Saturday, October 27, 2007
Patients, healthcare professionals, and pharmacists all have roles in preventing misuse and addiction to prescription medications. For example, when a doctor prescribes a pain relief medication, CNS depressant, or stimulant, the patient should follow the directions for use carefully, learn what effects the medication could have, and determine any potential interactions with other medications. The patient should read all information provided by the pharmacist. Physicians and other healthcare providers should screen for any type of substance abuse during routine history-taking, with questions about which prescriptions and over-the-counter (OTC) medicines the patient is taking and why. Providers should note any rapid increases in the amount of a medication needed or frequent requests for refills before the quantity prescribed should have been used, as these may be indicators of abuse.
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Muscle relaxants are not really a class of drugs, but rather a group of different drugs that each has an overall sedative effect on the body. These drugs do not act directly on the muscles, rather they act centrally (in the brain) and are more of a total body relaxant.
Typically, muscle relaxants are prescribed early in a course of back pain, on a short-term basis, to relieve low back pain associated with muscle spasms. There are several types of muscle relaxant medications that are commonly used to treat low back pain:
Carisoprodol (Soma). This drug’s dosage is 350mg every eight hours as needed for muscle spasm. Soma is typically prescribed on a short-term basis and may be habit-forming, especially if used in conjunction with alcohol or other drugs that act on the mind.
Cyclobenzaprine (Flexeril). This medication can be used on a longer-term basis and actually has a chemical structure related to some antidepressant medications, although it is not an antidepressant. Usually it is prescribed as 10mg every six hours as needed to relieve low back pain associated with muscle spasm, or it can also be prescribed as 10mg at night as needed to help with difficulty sleeping. Flexeril can impair mental and physical function, and may lead to urinary retention in males with large prostates.
Diazepam (Valium). Valium is usually limited to one to two weeks of use, and the typical dosage is 5-10mg every six hours as needed to relieve low back pain associated with muscle spasm. Because of its habit-forming potential, and because it changes sleep cycles and makes it very difficult to sleep after stopping the drug, Valium should not be used long term. Patients should also note that Valium is a depressant and can worsen depression associated with chronic pain.
Paxil relieves a variety of emotional problems. It can be prescribed for serious, continuing depression that interferes with your ability to function. Symptoms of this type of depression often include changes in appetite and sleep patterns, a persistent low mood, loss of interest in people and activities, decreased sex drive, feelings of guilt or worthlessness, suicidal thoughts, difficulty concentrating, and slowed thinking.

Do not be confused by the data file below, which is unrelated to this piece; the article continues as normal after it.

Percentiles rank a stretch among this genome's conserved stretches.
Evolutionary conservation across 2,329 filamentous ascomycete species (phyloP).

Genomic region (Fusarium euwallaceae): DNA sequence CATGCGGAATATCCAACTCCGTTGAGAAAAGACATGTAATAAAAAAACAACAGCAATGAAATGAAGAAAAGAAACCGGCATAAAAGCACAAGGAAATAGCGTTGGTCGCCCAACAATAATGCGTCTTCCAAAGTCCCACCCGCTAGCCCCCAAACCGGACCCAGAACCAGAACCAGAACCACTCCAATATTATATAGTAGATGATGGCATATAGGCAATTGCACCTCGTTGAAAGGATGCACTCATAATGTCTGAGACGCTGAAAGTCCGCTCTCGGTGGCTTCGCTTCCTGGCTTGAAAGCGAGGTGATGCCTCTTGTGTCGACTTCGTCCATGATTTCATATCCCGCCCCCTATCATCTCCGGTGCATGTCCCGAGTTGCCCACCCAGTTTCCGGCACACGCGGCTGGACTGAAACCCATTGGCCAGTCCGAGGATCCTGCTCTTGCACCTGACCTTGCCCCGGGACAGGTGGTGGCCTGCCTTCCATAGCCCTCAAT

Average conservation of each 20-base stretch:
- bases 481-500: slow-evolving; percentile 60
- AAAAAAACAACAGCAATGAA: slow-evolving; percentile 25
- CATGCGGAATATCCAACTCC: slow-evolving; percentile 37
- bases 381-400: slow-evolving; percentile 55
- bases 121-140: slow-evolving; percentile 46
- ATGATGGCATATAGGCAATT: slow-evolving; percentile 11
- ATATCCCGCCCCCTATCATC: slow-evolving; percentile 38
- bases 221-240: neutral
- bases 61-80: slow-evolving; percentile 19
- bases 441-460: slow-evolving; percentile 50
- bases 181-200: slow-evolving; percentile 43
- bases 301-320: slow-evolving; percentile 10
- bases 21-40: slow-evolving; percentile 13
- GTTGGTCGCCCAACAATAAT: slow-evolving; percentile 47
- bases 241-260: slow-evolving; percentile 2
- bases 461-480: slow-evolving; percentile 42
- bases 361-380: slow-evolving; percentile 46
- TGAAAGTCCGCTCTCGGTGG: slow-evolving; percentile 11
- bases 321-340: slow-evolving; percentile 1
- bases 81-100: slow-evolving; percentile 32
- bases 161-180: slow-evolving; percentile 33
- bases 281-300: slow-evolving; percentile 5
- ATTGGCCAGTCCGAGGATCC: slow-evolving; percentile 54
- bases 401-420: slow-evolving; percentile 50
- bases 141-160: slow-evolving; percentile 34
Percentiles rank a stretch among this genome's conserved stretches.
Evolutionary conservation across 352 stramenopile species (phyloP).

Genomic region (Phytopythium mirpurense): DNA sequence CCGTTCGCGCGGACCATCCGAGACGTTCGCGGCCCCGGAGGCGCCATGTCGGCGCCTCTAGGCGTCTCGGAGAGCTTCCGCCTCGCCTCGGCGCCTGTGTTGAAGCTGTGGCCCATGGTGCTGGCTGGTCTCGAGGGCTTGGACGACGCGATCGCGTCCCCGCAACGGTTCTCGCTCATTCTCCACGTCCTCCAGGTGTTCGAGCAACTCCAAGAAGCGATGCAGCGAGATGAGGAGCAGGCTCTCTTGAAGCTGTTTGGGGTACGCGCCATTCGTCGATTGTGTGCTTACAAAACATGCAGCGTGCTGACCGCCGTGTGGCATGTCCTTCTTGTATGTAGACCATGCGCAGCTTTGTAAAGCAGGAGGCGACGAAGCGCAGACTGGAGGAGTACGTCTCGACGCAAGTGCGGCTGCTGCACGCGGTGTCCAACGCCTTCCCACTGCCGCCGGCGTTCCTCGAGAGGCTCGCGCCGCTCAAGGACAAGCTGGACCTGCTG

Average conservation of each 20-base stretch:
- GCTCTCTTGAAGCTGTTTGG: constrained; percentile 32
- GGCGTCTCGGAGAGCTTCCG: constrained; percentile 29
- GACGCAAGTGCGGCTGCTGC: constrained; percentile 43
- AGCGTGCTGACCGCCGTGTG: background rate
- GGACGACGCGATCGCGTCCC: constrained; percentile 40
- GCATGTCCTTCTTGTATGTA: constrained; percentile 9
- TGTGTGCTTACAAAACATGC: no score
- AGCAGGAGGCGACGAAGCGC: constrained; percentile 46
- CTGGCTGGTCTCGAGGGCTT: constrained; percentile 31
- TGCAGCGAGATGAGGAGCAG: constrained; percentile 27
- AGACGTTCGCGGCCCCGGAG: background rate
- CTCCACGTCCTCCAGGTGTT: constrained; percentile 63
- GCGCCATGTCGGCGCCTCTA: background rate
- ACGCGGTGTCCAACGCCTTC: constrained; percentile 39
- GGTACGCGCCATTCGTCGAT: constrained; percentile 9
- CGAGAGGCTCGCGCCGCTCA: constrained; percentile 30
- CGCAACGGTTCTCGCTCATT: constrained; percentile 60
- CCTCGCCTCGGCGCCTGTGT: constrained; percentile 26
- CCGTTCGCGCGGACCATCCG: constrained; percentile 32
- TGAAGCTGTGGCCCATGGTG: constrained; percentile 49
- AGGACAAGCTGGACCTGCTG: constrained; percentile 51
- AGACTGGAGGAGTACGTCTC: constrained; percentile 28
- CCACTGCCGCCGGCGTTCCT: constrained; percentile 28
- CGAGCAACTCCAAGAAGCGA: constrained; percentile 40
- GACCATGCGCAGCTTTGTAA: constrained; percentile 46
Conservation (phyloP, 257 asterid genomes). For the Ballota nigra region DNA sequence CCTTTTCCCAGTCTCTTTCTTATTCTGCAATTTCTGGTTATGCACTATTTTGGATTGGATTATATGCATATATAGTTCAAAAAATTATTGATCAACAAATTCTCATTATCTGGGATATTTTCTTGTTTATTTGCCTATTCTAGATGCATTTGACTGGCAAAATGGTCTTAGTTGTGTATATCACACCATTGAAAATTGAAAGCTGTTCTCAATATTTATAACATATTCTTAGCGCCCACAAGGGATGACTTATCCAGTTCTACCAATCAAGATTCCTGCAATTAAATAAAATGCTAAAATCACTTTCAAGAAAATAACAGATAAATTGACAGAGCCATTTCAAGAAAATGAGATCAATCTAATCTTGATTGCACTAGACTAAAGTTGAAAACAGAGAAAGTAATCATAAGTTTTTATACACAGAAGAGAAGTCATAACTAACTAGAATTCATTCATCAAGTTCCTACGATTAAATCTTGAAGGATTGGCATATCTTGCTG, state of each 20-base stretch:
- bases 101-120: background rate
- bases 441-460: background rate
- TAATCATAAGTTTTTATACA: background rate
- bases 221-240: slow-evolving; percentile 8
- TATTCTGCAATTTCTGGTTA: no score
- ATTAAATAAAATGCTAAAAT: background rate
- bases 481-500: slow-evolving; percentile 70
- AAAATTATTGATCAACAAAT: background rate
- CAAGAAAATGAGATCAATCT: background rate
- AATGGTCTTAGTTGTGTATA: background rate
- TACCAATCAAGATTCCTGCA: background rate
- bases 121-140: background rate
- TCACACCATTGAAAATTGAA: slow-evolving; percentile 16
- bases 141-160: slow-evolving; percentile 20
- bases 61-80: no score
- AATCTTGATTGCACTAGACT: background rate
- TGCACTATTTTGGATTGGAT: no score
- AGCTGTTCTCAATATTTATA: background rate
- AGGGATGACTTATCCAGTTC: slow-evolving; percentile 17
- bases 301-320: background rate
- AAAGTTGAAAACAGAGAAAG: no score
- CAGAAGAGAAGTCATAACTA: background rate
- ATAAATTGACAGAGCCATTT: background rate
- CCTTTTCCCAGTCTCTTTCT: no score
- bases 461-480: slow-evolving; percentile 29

Paxil is also used to treat obsessive-compulsive disorder (OCD), a disease marked by unwanted, but stubbornly persistent thoughts, or unreasonable rituals you feel compelled to repeat.
In addition, Paxil is prescribed for panic disorder, a crippling emotional problem characterized by sudden attacks of at least four of the following symptoms: palpitations, sweating, shaking, numbness, chills or hot flashes, shortness of breath, a feeling of choking, chest pain, nausea or abdominal distress, dizziness or faintness, feelings of unreality or detachment, fear of losing control, or fear of dying.
Paxil can be prescribed for generalized anxiety disorder, a disease marked by excessive anxiety and worry that persists for at least 6 months and can't be easily controlled. True cases of generalized anxiety disorder are accompanied by at least three of the following symptoms: restlessness or a keyed-up or on-edge feeling, a tendency to tire easily, difficulty concentrating or spells when the mind goes blank, irritability, muscle tension, or sleep disturbance.
Paxil can be used in the treatment of social anxiety disorder (also known as social phobia), a condition marked by shyness or stage fright so intense that it interferes with an individual's work and social life.
Paxil is also prescribed for post-traumatic stress disorder—a crippling condition that sometimes develops in reaction to a disastrous or horrifying experience. Symptoms, which stubbornly refuse to abate, include unwanted memories and dreams, intense distress when confronted with reminders of the event, a general numbing of interest and enjoyment, jumpiness, irritability, poor sleep, and loss of concentration.
Paxil CR, the controlled-release version, is prescribed for major depression, panic disorder, social anxiety disorder, and severe premenstrual symptoms classified as premenstrual dysphoric disorder.
Paxil belongs to the class of drugs known as selective serotonin reuptake inhibitors (SSRIs). Serotonin is one of the chemical messengers believed to govern moods. Ordinarily, it is quickly reabsorbed after its release at the junctures between nerves. Reuptake inhibitors such as Paxil slow this process, thereby boosting the levels of serotonin available in the brain.
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